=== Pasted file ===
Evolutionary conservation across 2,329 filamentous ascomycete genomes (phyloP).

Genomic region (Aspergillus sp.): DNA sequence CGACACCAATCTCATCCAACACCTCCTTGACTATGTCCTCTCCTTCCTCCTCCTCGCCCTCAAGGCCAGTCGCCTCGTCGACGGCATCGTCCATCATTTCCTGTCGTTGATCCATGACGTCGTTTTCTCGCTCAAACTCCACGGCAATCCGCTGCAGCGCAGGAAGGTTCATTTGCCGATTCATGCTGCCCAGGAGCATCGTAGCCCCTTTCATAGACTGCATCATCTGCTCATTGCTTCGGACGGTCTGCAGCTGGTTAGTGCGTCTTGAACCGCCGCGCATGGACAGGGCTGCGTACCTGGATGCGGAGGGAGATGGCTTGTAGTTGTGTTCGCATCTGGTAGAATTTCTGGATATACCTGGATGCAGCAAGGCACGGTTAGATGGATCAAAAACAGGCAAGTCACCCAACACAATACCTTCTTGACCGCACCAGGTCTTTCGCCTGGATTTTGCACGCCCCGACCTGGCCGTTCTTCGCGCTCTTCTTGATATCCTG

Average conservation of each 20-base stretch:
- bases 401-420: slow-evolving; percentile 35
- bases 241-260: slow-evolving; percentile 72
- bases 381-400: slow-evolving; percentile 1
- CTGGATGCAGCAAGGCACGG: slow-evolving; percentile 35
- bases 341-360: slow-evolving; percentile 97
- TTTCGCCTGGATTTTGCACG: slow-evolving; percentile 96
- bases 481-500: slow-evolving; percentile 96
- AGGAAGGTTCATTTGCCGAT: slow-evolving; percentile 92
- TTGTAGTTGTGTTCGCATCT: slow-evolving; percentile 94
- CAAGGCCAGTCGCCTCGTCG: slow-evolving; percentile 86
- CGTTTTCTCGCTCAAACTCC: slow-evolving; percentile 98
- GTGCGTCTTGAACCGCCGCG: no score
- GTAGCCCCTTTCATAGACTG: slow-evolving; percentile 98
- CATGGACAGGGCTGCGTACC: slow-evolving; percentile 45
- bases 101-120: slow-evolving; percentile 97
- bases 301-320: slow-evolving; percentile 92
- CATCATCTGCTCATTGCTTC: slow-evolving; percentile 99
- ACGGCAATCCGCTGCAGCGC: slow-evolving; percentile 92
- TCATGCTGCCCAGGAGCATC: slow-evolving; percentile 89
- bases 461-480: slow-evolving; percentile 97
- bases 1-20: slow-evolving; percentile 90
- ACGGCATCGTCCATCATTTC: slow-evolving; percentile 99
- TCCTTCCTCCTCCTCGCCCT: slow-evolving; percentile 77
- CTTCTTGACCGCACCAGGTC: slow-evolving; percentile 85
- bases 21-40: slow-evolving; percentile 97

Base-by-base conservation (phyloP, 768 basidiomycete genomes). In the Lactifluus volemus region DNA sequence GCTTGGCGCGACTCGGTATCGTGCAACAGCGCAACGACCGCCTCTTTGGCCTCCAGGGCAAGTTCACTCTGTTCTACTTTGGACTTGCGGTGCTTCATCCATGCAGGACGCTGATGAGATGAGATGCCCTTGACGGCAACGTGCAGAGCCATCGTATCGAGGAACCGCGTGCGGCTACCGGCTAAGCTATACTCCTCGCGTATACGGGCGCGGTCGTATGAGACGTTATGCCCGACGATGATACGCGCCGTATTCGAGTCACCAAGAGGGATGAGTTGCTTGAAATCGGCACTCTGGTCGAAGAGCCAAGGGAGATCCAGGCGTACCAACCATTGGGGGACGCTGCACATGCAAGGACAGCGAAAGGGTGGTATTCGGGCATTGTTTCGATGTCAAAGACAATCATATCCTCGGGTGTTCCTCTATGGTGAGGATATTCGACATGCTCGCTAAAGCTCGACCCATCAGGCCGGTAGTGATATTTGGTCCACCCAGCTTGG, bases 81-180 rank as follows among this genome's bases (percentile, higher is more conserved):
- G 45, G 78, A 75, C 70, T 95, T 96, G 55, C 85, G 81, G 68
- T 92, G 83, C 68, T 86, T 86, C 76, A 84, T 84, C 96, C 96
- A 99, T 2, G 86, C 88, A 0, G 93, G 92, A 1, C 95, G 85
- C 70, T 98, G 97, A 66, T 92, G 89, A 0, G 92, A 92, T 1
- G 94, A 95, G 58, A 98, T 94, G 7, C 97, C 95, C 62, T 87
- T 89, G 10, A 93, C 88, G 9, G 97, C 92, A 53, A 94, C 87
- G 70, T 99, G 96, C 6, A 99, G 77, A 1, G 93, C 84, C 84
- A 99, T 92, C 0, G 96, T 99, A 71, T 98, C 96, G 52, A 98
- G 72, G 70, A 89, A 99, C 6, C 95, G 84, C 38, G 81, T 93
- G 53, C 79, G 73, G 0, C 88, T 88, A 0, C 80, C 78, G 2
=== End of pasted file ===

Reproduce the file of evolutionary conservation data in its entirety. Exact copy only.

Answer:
Evolutionary conservation across 2,329 filamentous ascomycete genomes (phyloP).

Genomic region (Aspergillus sp.): DNA sequence CGACACCAATCTCATCCAACACCTCCTTGACTATGTCCTCTCCTTCCTCCTCCTCGCCCTCAAGGCCAGTCGCCTCGTCGACGGCATCGTCCATCATTTCCTGTCGTTGATCCATGACGTCGTTTTCTCGCTCAAACTCCACGGCAATCCGCTGCAGCGCAGGAAGGTTCATTTGCCGATTCATGCTGCCCAGGAGCATCGTAGCCCCTTTCATAGACTGCATCATCTGCTCATTGCTTCGGACGGTCTGCAGCTGGTTAGTGCGTCTTGAACCGCCGCGCATGGACAGGGCTGCGTACCTGGATGCGGAGGGAGATGGCTTGTAGTTGTGTTCGCATCTGGTAGAATTTCTGGATATACCTGGATGCAGCAAGGCACGGTTAGATGGATCAAAAACAGGCAAGTCACCCAACACAATACCTTCTTGACCGCACCAGGTCTTTCGCCTGGATTTTGCACGCCCCGACCTGGCCGTTCTTCGCGCTCTTCTTGATATCCTG

Average conservation of each 20-base stretch:
- bases 401-420: slow-evolving; percentile 35
- bases 241-260: slow-evolving; percentile 72
- bases 381-400: slow-evolving; percentile 1
- CTGGATGCAGCAAGGCACGG: slow-evolving; percentile 35
- bases 341-360: slow-evolving; percentile 97
- TTTCGCCTGGATTTTGCACG: slow-evolving; percentile 96
- bases 481-500: slow-evolving; percentile 96
- AGGAAGGTTCATTTGCCGAT: slow-evolving; percentile 92
- TTGTAGTTGTGTTCGCATCT: slow-evolving; percentile 94
- CAAGGCCAGTCGCCTCGTCG: slow-evolving; percentile 86
- CGTTTTCTCGCTCAAACTCC: slow-evolving; percentile 98
- GTGCGTCTTGAACCGCCGCG: no score
- GTAGCCCCTTTCATAGACTG: slow-evolving; percentile 98
- CATGGACAGGGCTGCGTACC: slow-evolving; percentile 45
- bases 101-120: slow-evolving; percentile 97
- bases 301-320: slow-evolving; percentile 92
- CATCATCTGCTCATTGCTTC: slow-evolving; percentile 99
- ACGGCAATCCGCTGCAGCGC: slow-evolving; percentile 92
- TCATGCTGCCCAGGAGCATC: slow-evolving; percentile 89
- bases 461-480: slow-evolving; percentile 97
- bases 1-20: slow-evolving; percentile 90
- ACGGCATCGTCCATCATTTC: slow-evolving; percentile 99
- TCCTTCCTCCTCCTCGCCCT: slow-evolving; percentile 77
- CTTCTTGACCGCACCAGGTC: slow-evolving; percentile 85
- bases 21-40: slow-evolving; percentile 97

Base-by-base conservation (phyloP, 768 basidiomycete genomes). In the Lactifluus volemus region DNA sequence GCTTGGCGCGACTCGGTATCGTGCAACAGCGCAACGACCGCCTCTTTGGCCTCCAGGGCAAGTTCACTCTGTTCTACTTTGGACTTGCGGTGCTTCATCCATGCAGGACGCTGATGAGATGAGATGCCCTTGACGGCAACGTGCAGAGCCATCGTATCGAGGAACCGCGTGCGGCTACCGGCTAAGCTATACTCCTCGCGTATACGGGCGCGGTCGTATGAGACGTTATGCCCGACGATGATACGCGCCGTATTCGAGTCACCAAGAGGGATGAGTTGCTTGAAATCGGCACTCTGGTCGAAGAGCCAAGGGAGATCCAGGCGTACCAACCATTGGGGGACGCTGCACATGCAAGGACAGCGAAAGGGTGGTATTCGGGCATTGTTTCGATGTCAAAGACAATCATATCCTCGGGTGTTCCTCTATGGTGAGGATATTCGACATGCTCGCTAAAGCTCGACCCATCAGGCCGGTAGTGATATTTGGTCCACCCAGCTTGG, bases 81-180 rank as follows among this genome's bases (percentile, higher is more conserved):
- G 45, G 78, A 75, C 70, T 95, T 96, G 55, C 85, G 81, G 68
- T 92, G 83, C 68, T 86, T 86, C 76, A 84, T 84, C 96, C 96
- A 99, T 2, G 86, C 88, A 0, G 93, G 92, A 1, C 95, G 85
- C 70, T 98, G 97, A 66, T 92, G 89, A 0, G 92, A 92, T 1
- G 94, A 95, G 58, A 98, T 94, G 7, C 97, C 95, C 62, T 87
- T 89, G 10, A 93, C 88, G 9, G 97, C 92, A 53, A 94, C 87
- G 70, T 99, G 96, C 6, A 99, G 77, A 1, G 93, C 84, C 84
- A 99, T 92, C 0, G 96, T 99, A 71, T 98, C 96, G 52, A 98
- G 72, G 70, A 89, A 99, C 6, C 95, G 84, C 38, G 81, T 93
- G 53, C 79, G 73, G 0, C 88, T 88, A 0, C 80, C 78, G 2